Skip to main content
bbc.co.uk
Home
TV
Radio
Talk
Where I Live
A-Z Index

BBC News

BBC Election 2005

Watch the BBC Election News
SERVICES
  • Election news alerts
  • Email services
  • Mobiles/PDAs
  • News for your site
Last Updated: Tuesday, 19 April, 2005, 11:26 GMT 12:26 UK
Howard defends immigration stance
Michael Howard
Mr Howard's comments will raise the temperature on the subject
Tory leader Michael Howard has stood by claims the UK could face race riots if people think immigration is unlimited.

Mr Howard on Monday said he feared repeats of the 2001 riots in Burnley and Oldham unless people had confidence in controls on immigration.

On Tuesday, he denied waging a single issue campaign but said people must be "vigilant" for community relations.

Labour says it is improving immigration controls. The Lib Dems say the Tories are just targeting their core vote.

QUICK GUIDE

The comments come as three new opinion polls suggest the Conservatives are trailing Labour by between 5% and 9%.

Mr Howard denied reports in the Guardian and Times newspapers that some senior Tories raised fears at the weekend about his rhetoric on immigration.

The UK had benefited from immigration, he said, but he could not predict precisely what would happen if it was uncontrolled.

A report into the Bradford riots had warned about the pace of change, he said.

Community relations

On Monday, Mr Howard was asked in ITV's Ask the Leaders debate if he feared more race riots in Britain "if there are more newcomers than is desirable".

The Conservative leader said: "Yes. I think people have to have confidence in the system. They have to understand there is a proper system of controls and that gives people reassurance.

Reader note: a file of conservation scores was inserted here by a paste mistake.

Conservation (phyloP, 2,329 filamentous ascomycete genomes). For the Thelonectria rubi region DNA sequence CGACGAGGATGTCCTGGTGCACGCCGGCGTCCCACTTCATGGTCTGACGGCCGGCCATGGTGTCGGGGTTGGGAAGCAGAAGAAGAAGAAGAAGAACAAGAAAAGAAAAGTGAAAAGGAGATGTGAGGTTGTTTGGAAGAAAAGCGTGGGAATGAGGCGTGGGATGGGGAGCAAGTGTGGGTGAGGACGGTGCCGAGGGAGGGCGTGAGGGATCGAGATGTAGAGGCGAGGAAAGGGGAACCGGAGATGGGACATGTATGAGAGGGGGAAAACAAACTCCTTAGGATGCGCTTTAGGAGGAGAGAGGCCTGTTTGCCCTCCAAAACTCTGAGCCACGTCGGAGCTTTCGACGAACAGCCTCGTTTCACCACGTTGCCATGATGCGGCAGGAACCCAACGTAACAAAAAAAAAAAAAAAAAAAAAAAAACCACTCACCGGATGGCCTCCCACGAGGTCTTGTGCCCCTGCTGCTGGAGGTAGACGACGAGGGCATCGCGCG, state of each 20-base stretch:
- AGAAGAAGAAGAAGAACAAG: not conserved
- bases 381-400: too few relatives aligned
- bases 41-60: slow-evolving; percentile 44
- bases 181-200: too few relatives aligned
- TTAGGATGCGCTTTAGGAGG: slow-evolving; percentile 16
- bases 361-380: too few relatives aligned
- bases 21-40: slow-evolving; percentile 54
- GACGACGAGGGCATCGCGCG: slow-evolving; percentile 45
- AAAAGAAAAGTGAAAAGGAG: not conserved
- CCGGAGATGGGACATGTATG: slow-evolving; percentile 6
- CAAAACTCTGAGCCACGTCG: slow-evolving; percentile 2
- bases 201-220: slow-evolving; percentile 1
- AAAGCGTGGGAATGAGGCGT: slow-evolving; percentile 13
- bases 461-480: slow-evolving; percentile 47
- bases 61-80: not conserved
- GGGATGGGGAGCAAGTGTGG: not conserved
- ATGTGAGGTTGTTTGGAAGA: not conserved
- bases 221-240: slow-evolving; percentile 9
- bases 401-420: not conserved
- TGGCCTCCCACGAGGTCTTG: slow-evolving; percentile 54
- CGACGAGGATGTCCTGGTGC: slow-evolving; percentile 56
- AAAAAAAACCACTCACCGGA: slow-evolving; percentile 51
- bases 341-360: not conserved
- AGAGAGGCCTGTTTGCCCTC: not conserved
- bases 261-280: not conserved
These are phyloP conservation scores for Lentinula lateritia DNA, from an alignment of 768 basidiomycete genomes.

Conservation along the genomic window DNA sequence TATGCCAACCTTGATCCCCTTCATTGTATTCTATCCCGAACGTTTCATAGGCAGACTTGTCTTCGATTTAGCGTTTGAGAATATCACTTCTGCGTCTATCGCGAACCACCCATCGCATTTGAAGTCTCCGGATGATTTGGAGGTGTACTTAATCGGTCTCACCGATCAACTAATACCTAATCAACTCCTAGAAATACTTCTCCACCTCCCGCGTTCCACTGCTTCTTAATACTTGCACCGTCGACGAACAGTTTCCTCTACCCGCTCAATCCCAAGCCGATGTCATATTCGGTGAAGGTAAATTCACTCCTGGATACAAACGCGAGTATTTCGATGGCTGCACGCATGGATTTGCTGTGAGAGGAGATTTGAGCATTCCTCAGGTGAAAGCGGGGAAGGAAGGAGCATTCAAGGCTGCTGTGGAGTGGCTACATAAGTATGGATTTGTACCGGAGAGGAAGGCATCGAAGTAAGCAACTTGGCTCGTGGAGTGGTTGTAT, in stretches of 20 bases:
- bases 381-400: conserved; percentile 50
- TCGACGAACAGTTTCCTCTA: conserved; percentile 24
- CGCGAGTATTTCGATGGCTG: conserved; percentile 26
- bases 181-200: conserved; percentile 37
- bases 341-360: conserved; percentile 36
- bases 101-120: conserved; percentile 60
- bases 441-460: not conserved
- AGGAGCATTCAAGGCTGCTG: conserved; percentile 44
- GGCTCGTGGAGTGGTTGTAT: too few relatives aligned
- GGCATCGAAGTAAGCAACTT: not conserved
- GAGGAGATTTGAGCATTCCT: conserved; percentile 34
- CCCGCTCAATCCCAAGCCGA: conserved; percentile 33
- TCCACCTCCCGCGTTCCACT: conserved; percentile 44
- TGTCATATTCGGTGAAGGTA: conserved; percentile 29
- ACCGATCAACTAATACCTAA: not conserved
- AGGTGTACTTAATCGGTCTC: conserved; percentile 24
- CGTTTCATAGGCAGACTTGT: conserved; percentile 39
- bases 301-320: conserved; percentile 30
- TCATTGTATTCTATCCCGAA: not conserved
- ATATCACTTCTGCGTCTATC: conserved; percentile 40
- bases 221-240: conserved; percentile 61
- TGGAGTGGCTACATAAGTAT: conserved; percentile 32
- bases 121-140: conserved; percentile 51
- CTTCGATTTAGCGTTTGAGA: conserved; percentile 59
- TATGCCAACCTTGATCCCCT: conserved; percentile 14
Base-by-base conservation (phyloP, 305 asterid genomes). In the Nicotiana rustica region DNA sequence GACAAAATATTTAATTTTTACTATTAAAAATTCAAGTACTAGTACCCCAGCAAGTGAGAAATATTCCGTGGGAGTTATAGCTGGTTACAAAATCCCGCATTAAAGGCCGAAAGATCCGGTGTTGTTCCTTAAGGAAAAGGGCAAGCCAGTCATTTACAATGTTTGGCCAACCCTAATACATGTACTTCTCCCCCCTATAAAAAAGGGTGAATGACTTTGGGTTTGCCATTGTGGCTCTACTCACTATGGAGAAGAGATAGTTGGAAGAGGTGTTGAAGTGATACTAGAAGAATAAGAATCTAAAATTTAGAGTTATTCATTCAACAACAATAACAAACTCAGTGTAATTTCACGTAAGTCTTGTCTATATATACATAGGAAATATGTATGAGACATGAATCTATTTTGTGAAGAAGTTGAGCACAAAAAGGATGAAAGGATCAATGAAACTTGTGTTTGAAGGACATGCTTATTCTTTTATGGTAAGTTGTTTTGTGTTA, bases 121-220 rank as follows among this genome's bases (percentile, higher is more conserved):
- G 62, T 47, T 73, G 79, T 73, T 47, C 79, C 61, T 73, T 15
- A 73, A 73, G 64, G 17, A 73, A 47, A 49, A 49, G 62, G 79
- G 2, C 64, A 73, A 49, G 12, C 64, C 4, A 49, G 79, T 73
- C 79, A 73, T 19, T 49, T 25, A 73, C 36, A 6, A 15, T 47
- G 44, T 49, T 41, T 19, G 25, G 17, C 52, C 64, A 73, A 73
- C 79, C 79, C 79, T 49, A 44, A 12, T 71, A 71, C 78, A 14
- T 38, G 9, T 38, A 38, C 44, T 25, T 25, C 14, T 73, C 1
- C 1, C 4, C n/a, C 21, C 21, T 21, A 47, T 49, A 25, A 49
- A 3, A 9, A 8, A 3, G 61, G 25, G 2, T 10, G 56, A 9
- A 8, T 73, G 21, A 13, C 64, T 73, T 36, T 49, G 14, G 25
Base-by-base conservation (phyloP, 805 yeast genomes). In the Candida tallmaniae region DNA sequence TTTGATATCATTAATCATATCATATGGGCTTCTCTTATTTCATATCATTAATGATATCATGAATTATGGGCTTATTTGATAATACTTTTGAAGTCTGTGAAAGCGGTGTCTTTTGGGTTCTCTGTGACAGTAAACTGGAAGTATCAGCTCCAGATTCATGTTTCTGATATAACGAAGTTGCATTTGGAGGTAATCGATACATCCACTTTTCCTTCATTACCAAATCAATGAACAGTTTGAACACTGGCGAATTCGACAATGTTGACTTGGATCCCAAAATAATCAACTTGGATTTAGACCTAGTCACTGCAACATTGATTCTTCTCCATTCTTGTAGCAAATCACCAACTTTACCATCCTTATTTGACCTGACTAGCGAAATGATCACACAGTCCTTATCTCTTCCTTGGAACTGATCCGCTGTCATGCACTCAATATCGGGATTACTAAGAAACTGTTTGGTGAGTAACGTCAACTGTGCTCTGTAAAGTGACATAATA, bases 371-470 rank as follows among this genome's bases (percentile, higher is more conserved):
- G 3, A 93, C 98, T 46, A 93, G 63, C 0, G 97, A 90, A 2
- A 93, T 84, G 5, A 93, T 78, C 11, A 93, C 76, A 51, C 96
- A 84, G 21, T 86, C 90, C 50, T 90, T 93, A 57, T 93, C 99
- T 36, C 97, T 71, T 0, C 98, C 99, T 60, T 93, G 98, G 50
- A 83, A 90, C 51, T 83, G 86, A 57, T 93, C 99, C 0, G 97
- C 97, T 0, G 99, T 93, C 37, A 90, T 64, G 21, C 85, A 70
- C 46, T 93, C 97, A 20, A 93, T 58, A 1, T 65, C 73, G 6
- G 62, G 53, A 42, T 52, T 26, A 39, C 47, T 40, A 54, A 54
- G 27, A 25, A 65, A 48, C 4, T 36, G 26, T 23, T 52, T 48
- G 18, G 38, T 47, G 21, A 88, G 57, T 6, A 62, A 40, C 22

It does not take the debate much further to pin labels on me or abuse or insult me
Michael Howard

"And I think that when people believe that there is no proper system, that immigration is out of control, I think that these anxieties make it more difficult to have good community relations."

Asked if he was warning of a repeat of violence, Mr Howard said he would not put it in those terms.

But he continued: "We have to be vigilant if we are to make sure we continue to have good community relations."

Street talk

Asian gap year student Dean Velani, 18, accused Mr Howard of "pandering to xenophobia and hatred in our country".

But the Conservative leader said he "profoundly disagreed" and urged critics to say how they would deal with the problem.

"It does not take the debate much further to pin labels on me or abuse or insult me in the way in which you have just done," he said.

The Conservatives are trying to appeal to a core vote at the exclusion of sensible discussion
Charles Kennedy

Gilbert Barthley said that, ever since he had come to Britain in 1954, he had heard campaigns based around immigration.

"When you talk in the street and you make these remarks you hear bits and that 'they are coming here for this, they are coming here for that'," he said.

Mr Howard said he regarded Mr Barthley as "a most valuable member of our national community".

Many other people from ethnic minorities supported his calls for controlled immigration, he added.

HAVE YOUR SAY
I'm fed up with the ill-informed and politically motivated comments from all sides in this debate
Mick, Slough

Mr Howard refused to comment on reports that media mogul Rupert Murdoch has given his support to Labour's policies on immigration.

Mr Murdoch is also reported to have said he was was not favour of an overall cap on immigration, a policy supported by the Tories.

On Monday, the Joint Council for the Welfare of Immigrants accused politicians of being short-sighted and potentially fuelling anti-immigrant sentiments.

"Immigration and asylum are issues that should be handled with care," he said.

The Lib Dems have attacked Labour and the Tories for engaging in a "Dutch auction" over immigration issues.

Leader Charles Kennedy said: "The Conservatives are trying to appeal to a core vote at the exclusion of sensible discussion."



LINKS TO MORE ELECTION 2005 STORIES


 

RELATED INTERNET LINKS:
The BBC is not responsible for the content of external internet sites

TOP ELECTION 2005 STORIES NOW